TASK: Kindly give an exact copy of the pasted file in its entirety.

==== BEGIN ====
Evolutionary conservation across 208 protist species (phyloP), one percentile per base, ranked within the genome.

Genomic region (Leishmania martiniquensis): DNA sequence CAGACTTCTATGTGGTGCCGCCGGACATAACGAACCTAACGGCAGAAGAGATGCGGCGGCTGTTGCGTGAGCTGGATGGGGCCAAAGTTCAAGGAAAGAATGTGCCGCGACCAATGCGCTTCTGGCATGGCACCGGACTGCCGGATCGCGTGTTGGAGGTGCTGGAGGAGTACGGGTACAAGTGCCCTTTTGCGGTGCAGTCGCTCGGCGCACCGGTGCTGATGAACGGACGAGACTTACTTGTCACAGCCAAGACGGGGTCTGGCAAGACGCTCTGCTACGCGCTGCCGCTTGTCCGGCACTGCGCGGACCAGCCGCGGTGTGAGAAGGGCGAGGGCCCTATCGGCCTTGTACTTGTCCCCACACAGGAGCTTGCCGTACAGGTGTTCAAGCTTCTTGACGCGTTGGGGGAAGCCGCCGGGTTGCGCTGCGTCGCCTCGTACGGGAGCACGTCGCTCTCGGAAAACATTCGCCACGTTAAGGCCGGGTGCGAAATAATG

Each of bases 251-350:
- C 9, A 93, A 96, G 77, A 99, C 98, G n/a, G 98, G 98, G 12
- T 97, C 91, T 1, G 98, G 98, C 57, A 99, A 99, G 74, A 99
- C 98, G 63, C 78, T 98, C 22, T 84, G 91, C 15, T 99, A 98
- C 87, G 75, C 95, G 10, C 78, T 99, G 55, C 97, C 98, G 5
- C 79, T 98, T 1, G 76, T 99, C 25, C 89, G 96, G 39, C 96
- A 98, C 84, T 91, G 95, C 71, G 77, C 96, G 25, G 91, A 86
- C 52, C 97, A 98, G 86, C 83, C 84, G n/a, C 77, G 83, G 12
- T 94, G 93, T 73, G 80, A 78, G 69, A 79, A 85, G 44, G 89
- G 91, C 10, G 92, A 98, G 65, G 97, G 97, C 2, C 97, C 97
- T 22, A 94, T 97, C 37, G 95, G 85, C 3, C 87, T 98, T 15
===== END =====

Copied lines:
Evolutionary conservation across 208 protist species (phyloP), one percentile per base, ranked within the genome.

Genomic region (Leishmania martiniquensis): DNA sequence CAGACTTCTATGTGGTGCCGCCGGACATAACGAACCTAACGGCAGAAGAGATGCGGCGGCTGTTGCGTGAGCTGGATGGGGCCAAAGTTCAAGGAAAGAATGTGCCGCGACCAATGCGCTTCTGGCATGGCACCGGACTGCCGGATCGCGTGTTGGAGGTGCTGGAGGAGTACGGGTACAAGTGCCCTTTTGCGGTGCAGTCGCTCGGCGCACCGGTGCTGATGAACGGACGAGACTTACTTGTCACAGCCAAGACGGGGTCTGGCAAGACGCTCTGCTACGCGCTGCCGCTTGTCCGGCACTGCGCGGACCAGCCGCGGTGTGAGAAGGGCGAGGGCCCTATCGGCCTTGTACTTGTCCCCACACAGGAGCTTGCCGTACAGGTGTTCAAGCTTCTTGACGCGTTGGGGGAAGCCGCCGGGTTGCGCTGCGTCGCCTCGTACGGGAGCACGTCGCTCTCGGAAAACATTCGCCACGTTAAGGCCGGGTGCGAAATAATG

Each of bases 251-350:
- C 9, A 93, A 96, G 77, A 99, C 98, G n/a, G 98, G 98, G 12
- T 97, C 91, T 1, G 98, G 98, C 57, A 99, A 99, G 74, A 99
- C 98, G 63, C 78, T 98, C 22, T 84, G 91, C 15, T 99, A 98
- C 87, G 75, C 95, G 10, C 78, T 99, G 55, C 97, C 98, G 5
- C 79, T 98, T 1, G 76, T 99, C 25, C 89, G 96, G 39, C 96
- A 98, C 84, T 91, G 95, C 71, G 77, C 96, G 25, G 91, A 86
- C 52, C 97, A 98, G 86, C 83, C 84, G n/a, C 77, G 83, G 12
- T 94, G 93, T 73, G 80, A 78, G 69, A 79, A 85, G 44, G 89
- G 91, C 10, G 92, A 98, G 65, G 97, G 97, C 2, C 97, C 97
- T 22, A 94, T 97, C 37, G 95, G 85, C 3, C 87, T 98, T 15